Look at the life through my eyes
This is the story about very closed, very sole world located in onevillage in Macedonia, village where life is like a fairy-tale, almostlike lived in another time and space.People there look at the life through their eyes, very slowlyaccepting changes from the outside world, like not wanting to be partof it. They like to keep quiet about anything that does not fit into their fairy tale. The wishes, the fears, the fights, the secrets stay hidden behind the closed and high gates of the houses.
Little Miss Roma
Set in a Roma settlement deep in rural Croatia, Little Miss Roma paints an intimate portrait of Roma womanhood, and highlights the conflict between women's dreams and lack of opportunities. The story is set against the backdrop of a hot weekend in July, when the Roma community celebrates its annual Roma Ball and beauty pageant, and where only one woman can be crowned Miss Roma.
Joško is 24 and has a malignant tumor. His best friend is completely healthy and captures the most intimate moments of that exhausting struggle on camera. Sometimes those are not the most convenient moments for Joško, yet sometimes they prove to be the most efficient therapy for both of them.
Sofia's Last Ambulance
In a city where 13 ambulances struggle to serve a burgeoning population of several million, 47-year old Krassi Yordanov is our unlikely hero: chain-smoking and saving lives in a non-stop 48-hour shift. Krassi is the emergency doctor on one of Sofia’s last ambulances and today is the worst day of his life. This is a film about the regular working day of Dr. Krassi, nurse Mila and driver Plamen, a team working on an ambulance in Sofia, the capital of Bulgaria. Struggling against an avalanche of absurdities in a crumbling medical system and scarcely earning enough to make a living, these three are simply trying to do what they do best – save lives.
A documentary film about the everyday life of refugees in Georgia, who escaped from the war in Grozny. The sphere of the story is Pankisi Gorge in Georgia, the neighbouring country of Chechnya, where hundreds of Chechen refugees run for shelter. There will be one main protagonist - Musa, a singer who tries to pass on the knowledge of the Chechen music; the everyday life of Musa’s family will be the central narration of the film. The central moment in the film is to describe the life of the children who live here, and the film narration will incorporate their monologues as they recall scenes from the past or speak about their future plans and dreams. The film’s structure will be small vignettes, small episodes of the children’s lives in Duisi primary school. At the beginning of each episode their name will be shown, which they will write with white chalk on a blackboard and introduce themselves. They tell us in their own way of their pain, joy and dreams...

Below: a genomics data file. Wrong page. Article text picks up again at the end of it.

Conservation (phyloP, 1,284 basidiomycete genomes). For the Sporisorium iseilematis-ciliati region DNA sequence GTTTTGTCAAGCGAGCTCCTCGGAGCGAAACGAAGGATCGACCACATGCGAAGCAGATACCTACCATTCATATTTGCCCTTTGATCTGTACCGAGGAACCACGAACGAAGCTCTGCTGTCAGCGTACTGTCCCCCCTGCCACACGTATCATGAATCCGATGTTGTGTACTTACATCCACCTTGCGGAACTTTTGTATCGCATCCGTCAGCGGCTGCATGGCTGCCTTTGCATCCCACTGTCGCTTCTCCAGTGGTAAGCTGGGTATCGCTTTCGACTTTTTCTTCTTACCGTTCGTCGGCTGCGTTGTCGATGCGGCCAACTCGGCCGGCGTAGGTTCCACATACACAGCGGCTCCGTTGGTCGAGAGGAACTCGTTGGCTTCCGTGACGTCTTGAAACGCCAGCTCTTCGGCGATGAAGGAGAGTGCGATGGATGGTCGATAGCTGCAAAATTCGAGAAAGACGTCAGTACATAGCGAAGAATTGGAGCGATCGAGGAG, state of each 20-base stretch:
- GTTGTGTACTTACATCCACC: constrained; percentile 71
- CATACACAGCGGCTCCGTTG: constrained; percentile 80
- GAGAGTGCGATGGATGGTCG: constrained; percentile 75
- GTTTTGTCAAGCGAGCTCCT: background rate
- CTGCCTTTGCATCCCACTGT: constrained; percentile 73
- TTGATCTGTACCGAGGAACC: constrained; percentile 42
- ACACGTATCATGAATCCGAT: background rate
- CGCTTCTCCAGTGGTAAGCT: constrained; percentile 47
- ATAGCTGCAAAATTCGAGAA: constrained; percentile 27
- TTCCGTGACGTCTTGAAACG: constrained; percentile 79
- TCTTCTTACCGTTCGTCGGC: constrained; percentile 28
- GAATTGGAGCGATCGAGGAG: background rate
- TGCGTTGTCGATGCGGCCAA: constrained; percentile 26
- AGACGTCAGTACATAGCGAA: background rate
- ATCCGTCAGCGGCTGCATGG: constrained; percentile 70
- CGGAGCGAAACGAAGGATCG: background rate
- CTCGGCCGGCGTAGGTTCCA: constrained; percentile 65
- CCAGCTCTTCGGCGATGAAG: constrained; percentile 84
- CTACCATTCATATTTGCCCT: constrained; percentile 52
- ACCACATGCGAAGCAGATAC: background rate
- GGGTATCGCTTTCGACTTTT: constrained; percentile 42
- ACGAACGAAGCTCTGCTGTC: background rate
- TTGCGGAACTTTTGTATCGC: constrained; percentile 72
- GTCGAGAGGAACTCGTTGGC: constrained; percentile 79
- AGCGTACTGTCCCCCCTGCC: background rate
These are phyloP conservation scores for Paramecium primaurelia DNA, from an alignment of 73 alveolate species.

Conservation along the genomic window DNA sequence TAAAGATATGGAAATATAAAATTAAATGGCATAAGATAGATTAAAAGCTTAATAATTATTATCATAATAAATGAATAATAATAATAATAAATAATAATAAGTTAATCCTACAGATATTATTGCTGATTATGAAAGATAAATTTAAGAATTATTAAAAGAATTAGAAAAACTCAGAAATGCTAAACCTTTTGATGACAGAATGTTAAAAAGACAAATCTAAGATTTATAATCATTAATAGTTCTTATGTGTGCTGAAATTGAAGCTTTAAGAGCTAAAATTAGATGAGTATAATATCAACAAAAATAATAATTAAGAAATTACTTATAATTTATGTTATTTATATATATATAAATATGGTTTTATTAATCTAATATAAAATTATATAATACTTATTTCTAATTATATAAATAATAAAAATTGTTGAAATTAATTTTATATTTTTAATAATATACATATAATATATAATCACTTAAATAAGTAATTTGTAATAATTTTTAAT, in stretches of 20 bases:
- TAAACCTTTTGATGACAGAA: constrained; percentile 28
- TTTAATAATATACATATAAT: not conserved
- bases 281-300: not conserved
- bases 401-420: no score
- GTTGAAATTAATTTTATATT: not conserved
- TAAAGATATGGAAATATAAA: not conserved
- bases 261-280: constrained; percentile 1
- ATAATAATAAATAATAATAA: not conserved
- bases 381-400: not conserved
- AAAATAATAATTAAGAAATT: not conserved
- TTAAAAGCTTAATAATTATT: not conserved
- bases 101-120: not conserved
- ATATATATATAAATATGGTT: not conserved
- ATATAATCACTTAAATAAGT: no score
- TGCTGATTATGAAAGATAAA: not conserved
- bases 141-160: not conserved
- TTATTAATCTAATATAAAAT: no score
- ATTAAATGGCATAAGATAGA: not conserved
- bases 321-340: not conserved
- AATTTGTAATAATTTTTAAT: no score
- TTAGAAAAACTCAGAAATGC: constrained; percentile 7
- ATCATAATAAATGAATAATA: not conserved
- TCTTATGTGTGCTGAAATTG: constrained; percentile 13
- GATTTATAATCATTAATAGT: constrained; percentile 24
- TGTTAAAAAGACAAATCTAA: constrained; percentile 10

The idea of the film is to follow several artists who are involved in graffiti art, all around the world (US, UK, France) to show their aims and hopes, their problems, obstacles they face when doing their art, as sometimes they might even end up in jail. Through their explanations of how the art works, we would like to form some sort of visual lexicon of the art that is very present but still very marginalized.
Djangarchi is a film about Oleg Mankuev, one of four throat singers, the Djangarchi, from Kalmikija. Kalmikija is an autonomous republic of the Russian Federation and the only Buddhist country in Europe. Djangar is an epic poem that has been sung since ancient times. This poem is the carrier of national pride and identity of the people of Kalmikija throughout generations. Djangarchi has also been called ‘the carrier of eternity‘. Conceived as an exciting road movie documentary, the film follows Oleg's journey from Kalmikija to Croatia, in search of his own identity and new musician friends. By singing this old epic poem, Oleg is about to leave his motherland Kalmikija and is about to go to Rijeka (Croatia) to cooperate with Damir Martinovic, the frontman and the producer of Let 3, a famous and surely the most eccentric Croatian band.